In a recent speech at the Brookings Institution, the Bank of England governor Andrew Bailey has asked the G20 economies to work together and establish common global standards for stablecoins and central bank-backed digital currencies. Stablecoins are seeing the best growth in this period, with rising sectors like DeFi giving it a further push. Over the past month, the fiat-pegged stablecoins added over $100 million daily. The stablecoins have served as the best source of liquidity for the crypto markets.
“Top economies need to arrive at a mutual regulatory consensus for stablecoins.”
During his speech, Britain’s central bank governor opined that the top economies need to arrive at a mutual regulatory consensus for stablecoins. The governor said, “If stablecoins are to be widely used as a means of payment, they must have equivalent standards to those that are in place today for other forms of payment types and the forms of money transferred through them.” The BoE governor stressed upon filling the gaps in the existing payment infrastructure and updating the regulatory standards in tune with the innovations.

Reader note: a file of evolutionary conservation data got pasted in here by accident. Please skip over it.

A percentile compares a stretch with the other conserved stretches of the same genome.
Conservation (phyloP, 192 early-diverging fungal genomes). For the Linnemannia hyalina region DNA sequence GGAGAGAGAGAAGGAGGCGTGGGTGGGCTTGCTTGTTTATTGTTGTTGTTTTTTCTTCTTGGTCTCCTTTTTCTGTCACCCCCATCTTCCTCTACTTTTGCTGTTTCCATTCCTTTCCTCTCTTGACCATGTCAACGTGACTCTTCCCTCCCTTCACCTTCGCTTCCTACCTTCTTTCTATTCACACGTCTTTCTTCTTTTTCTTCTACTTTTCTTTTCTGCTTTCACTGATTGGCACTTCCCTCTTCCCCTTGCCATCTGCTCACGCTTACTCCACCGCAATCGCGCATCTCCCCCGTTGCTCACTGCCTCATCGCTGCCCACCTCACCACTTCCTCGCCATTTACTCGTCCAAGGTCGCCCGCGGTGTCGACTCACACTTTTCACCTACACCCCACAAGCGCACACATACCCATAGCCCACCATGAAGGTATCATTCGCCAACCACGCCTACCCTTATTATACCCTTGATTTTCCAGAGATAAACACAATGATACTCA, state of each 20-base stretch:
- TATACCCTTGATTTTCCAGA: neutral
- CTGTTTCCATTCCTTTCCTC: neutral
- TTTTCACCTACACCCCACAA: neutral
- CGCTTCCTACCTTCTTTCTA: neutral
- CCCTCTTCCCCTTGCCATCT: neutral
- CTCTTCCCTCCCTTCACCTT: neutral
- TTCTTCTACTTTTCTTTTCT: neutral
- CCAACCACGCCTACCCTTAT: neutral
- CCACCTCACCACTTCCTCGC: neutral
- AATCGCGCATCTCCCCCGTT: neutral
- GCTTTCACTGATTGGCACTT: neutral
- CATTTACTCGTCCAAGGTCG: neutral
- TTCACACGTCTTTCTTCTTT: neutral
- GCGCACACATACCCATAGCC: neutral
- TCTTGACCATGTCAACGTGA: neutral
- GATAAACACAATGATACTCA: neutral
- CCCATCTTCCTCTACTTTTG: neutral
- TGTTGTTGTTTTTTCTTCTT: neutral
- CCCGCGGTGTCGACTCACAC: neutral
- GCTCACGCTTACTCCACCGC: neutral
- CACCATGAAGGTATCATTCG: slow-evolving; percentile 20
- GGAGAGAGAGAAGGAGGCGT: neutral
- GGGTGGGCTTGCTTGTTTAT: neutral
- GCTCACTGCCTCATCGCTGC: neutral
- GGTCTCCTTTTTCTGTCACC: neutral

The BoE governor calls bitcoin unsuited for payments.
Andrew Bailey is positive about stablecoins, but he holds a pessimistic view about decentralized cryptocurrencies like Bitcoin. He said that Bitcoin and other similar assets don’t have any certainty in the value. Thus, he considers them as misfits and “unsuited” for the world of payments. The BoE governor is not the first central banking authority to hold skepticism about public cryptocurrencies. Since Bitcoin and public cryptocurrencies challenge central banks’ autonomy, they have never been in their good books.
Several central banks across countries are exploring national digital currencies as a competition to growing cryptocurrencies. The People’s Bank of China is very close to launching its national digital currency, reported Sahil Kohli.